NPR's techie Omar L. Gallaga, blogging on All Things Tech, writes on June 15, 2009 about how parents can protecting their kids online. The featured tech gadget is one that carefully allocates how much time kids can spend on the Internet, playing computer games, watching TV. Hmmm What a way to tick off your kids! And how are they going to get their homework done if they cannot go online? See the Time-Scout Monitor (left), a way to limit and keep track of the amount of time kids spend on the computer. Card Access, Inc.
Here are some other ways you can protect your kids if they are online.
Filter content they can and cannot access: The McGruff SafeGuard software monitors Web activity and filters content and there's a free version available. Unfortunately, it only works with newer Windows PCs.
Put limits on the Internet Explorer Web browsers: Set up Internet Explorer with parental controls and passwords to limit access to inappropriate sites or to limit sites to those parents approve.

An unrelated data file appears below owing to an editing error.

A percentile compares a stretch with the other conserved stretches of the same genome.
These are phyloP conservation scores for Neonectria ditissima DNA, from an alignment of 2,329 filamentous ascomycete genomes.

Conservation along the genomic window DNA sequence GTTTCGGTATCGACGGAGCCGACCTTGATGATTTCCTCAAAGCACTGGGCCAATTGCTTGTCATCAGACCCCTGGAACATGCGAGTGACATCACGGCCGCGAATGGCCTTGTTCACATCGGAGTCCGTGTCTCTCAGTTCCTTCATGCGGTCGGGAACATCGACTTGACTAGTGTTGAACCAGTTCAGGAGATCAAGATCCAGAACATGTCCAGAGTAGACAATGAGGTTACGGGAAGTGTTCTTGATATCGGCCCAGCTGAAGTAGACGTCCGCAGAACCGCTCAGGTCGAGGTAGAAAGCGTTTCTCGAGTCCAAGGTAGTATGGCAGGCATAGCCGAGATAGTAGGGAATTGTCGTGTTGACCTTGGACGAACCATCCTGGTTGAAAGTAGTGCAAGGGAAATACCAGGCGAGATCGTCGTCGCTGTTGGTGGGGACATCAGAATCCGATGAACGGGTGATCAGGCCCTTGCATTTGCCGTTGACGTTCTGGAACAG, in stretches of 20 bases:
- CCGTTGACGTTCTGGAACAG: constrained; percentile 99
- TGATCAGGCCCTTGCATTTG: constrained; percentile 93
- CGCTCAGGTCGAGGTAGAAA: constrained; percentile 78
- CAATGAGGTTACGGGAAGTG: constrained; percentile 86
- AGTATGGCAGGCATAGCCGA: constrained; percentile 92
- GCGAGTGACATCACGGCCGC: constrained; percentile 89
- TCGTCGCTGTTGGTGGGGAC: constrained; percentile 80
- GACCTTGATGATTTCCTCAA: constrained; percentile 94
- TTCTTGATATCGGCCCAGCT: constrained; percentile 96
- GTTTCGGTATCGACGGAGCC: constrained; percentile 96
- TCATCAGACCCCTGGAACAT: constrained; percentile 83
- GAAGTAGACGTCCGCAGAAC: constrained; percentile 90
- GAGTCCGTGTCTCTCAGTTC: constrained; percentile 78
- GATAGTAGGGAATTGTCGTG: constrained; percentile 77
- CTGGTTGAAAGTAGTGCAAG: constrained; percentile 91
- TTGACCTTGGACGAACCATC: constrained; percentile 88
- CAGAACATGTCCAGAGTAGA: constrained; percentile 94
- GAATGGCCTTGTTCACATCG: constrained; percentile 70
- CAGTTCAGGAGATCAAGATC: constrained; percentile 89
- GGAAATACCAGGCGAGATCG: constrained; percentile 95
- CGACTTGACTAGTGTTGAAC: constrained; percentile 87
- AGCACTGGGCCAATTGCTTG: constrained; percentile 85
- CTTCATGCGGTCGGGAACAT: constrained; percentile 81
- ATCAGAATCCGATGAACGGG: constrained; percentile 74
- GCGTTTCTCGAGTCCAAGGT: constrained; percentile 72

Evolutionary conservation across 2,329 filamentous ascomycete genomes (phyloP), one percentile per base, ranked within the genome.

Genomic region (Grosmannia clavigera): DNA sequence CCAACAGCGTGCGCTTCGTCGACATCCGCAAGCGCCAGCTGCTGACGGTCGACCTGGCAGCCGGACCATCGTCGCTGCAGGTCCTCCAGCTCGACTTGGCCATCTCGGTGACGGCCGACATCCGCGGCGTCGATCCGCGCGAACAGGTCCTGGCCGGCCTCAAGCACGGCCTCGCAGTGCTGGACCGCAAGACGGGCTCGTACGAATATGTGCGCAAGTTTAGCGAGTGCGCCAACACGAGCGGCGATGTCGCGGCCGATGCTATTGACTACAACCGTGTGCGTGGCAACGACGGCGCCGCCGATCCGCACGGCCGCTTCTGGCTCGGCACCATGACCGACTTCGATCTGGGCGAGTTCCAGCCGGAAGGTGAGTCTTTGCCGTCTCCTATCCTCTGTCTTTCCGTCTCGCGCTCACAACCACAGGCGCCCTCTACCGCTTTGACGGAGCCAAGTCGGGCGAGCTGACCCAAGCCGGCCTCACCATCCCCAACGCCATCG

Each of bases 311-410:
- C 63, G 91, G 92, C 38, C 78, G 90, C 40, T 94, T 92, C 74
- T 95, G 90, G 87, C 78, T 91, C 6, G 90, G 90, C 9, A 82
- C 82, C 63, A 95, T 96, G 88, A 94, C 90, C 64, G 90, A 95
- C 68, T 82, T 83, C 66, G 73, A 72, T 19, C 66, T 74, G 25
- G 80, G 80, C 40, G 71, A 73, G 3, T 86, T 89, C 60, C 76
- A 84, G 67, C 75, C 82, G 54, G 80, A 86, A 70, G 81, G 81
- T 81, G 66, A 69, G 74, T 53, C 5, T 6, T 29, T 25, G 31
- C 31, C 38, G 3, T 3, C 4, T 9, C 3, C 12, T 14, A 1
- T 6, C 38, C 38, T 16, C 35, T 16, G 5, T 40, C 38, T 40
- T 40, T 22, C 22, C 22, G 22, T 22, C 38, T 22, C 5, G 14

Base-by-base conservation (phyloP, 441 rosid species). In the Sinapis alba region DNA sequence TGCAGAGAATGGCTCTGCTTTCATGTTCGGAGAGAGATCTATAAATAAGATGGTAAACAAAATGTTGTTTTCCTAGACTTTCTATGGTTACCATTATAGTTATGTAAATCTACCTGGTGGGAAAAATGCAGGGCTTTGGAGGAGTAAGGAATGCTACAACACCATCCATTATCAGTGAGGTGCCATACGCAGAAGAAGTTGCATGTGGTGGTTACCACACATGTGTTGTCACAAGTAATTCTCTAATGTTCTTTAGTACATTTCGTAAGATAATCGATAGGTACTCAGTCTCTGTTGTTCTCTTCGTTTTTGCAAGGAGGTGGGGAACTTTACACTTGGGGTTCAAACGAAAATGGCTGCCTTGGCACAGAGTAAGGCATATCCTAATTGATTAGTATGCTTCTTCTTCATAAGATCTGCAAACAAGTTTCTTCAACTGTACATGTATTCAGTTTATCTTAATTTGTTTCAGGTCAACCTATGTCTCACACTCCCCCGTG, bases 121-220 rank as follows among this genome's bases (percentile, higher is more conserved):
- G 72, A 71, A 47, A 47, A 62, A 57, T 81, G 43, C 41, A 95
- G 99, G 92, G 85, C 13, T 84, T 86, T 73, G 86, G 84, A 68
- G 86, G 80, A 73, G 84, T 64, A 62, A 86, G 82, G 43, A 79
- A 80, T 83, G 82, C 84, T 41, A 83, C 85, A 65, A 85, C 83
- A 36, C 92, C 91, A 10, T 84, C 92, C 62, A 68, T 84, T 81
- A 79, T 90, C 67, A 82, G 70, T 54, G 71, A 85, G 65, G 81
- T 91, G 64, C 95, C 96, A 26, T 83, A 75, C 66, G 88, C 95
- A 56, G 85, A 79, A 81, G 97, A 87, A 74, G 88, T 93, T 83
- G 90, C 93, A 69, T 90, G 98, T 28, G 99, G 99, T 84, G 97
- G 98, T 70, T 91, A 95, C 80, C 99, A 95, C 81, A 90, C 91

Review, preview, and approve or nix video games: Here's a resource that tells parents exactly what to expect in video game content. What They Play.
Control the power source: Turn off the power to computers or peripherals. See, for example PowerCop and Time-Scout Monitor . are two devices that allow you to control how much time your kids spend on the computer at the source: the power source.
Protect your kids using cell phones: See this article from the Chicago Tribune.
Surveillance software: SpectorSoft has several versions of surveillance software that can record keystrokes and give you reports on your child's Web activity. It will send you a PDF of everything that your kid sees or does on the Internet.
ABC News Tips: See ABC News at this link to review ine ways to keep tabs of your kids online this summer.
If you know of something I have missed, please leave a note in the comment section below.